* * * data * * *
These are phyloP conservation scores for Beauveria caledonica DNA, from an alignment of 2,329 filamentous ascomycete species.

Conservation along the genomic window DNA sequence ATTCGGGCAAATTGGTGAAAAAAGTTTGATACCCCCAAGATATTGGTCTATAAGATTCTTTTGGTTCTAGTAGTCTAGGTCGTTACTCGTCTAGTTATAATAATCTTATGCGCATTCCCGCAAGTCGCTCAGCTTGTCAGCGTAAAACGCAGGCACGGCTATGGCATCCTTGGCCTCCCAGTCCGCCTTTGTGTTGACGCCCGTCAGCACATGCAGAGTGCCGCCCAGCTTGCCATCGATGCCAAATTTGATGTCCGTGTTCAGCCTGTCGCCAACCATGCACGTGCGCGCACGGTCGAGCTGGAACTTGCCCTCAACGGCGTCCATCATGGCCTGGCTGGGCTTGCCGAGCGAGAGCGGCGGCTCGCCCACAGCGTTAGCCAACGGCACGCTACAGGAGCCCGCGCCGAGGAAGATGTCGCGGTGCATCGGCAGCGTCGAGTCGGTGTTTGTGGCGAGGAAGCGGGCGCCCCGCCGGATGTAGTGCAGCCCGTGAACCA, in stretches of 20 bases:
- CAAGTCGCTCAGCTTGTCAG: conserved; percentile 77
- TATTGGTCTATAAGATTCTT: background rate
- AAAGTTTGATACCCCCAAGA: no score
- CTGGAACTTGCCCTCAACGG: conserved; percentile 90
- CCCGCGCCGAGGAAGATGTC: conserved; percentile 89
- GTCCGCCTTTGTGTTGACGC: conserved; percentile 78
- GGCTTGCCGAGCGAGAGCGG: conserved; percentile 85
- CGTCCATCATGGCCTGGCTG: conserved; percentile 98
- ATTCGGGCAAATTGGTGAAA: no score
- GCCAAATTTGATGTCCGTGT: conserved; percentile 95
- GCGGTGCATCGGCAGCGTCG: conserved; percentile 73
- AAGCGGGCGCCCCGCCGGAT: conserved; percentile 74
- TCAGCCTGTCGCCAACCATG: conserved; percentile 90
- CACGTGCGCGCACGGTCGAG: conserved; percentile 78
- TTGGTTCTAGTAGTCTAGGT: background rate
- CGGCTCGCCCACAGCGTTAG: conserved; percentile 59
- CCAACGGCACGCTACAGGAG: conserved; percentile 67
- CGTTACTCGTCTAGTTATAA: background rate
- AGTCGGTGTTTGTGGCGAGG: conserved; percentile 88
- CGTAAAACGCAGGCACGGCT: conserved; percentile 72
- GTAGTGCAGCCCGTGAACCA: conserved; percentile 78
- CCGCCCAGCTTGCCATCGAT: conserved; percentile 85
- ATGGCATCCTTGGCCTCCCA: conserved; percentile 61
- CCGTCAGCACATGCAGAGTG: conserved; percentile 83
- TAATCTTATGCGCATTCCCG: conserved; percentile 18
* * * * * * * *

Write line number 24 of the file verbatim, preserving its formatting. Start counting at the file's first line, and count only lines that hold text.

- CCGCCCAGCTTGCCATCGAT: conserved; percentile 85